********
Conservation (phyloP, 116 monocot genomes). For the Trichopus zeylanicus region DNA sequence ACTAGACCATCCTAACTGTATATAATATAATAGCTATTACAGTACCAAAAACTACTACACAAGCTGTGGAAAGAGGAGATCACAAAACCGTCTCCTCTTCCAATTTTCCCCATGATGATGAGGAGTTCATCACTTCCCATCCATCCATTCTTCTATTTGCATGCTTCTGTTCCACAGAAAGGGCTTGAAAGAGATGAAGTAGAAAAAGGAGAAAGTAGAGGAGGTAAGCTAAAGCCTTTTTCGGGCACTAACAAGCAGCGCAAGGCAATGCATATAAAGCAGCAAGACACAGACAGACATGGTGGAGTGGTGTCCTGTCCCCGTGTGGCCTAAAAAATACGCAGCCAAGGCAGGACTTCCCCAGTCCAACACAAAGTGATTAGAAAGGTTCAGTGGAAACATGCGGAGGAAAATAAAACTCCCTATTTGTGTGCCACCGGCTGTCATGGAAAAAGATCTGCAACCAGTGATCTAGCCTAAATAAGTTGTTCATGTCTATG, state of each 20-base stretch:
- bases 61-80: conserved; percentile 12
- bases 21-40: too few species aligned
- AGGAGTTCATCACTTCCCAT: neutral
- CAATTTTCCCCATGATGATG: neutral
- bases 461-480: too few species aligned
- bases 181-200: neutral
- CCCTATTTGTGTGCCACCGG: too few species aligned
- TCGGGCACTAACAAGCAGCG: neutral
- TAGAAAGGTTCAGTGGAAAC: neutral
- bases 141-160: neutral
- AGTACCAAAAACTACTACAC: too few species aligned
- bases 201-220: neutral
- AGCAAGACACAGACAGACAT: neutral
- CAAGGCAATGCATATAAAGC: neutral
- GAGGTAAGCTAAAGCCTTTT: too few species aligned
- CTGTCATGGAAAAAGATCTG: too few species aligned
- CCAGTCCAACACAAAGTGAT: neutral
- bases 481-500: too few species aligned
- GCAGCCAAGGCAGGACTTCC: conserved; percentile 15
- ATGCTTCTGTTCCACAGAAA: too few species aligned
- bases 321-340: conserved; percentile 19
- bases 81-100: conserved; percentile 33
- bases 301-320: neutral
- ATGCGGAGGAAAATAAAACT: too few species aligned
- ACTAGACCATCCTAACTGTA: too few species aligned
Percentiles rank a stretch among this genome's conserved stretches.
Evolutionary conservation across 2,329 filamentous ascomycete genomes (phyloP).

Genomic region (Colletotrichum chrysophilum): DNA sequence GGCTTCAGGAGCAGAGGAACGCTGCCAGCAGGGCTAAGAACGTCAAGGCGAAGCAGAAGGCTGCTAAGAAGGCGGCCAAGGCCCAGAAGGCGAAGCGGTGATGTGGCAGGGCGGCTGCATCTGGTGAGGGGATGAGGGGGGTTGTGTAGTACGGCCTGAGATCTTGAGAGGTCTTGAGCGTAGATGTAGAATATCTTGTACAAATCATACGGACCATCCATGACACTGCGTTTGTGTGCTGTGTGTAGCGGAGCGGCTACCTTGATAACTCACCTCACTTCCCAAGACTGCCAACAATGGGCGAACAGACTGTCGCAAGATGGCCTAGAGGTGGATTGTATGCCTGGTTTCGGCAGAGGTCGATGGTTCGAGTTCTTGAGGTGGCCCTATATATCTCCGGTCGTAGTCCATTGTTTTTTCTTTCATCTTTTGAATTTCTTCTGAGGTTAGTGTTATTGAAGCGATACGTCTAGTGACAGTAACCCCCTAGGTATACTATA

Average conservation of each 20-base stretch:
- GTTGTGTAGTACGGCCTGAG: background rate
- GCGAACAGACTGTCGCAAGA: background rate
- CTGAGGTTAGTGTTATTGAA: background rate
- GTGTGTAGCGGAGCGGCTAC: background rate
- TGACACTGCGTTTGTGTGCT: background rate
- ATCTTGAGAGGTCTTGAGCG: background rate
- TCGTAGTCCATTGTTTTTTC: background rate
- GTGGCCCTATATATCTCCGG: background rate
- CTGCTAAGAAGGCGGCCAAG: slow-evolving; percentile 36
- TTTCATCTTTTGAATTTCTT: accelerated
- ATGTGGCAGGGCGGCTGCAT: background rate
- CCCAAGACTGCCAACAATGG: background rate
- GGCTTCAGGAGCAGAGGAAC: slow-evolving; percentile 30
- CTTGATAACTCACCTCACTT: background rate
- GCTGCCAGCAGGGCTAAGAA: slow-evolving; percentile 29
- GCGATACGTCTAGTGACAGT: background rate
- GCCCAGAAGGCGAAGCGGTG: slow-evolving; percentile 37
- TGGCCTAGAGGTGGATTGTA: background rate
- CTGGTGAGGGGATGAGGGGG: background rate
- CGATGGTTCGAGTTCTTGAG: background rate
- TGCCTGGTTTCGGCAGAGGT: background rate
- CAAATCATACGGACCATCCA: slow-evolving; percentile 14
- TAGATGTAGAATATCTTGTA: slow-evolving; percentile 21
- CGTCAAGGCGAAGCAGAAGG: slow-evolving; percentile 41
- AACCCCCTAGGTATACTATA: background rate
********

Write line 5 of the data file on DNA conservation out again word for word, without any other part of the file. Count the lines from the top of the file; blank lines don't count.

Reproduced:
- CAATTTTCCCCATGATGATG: neutral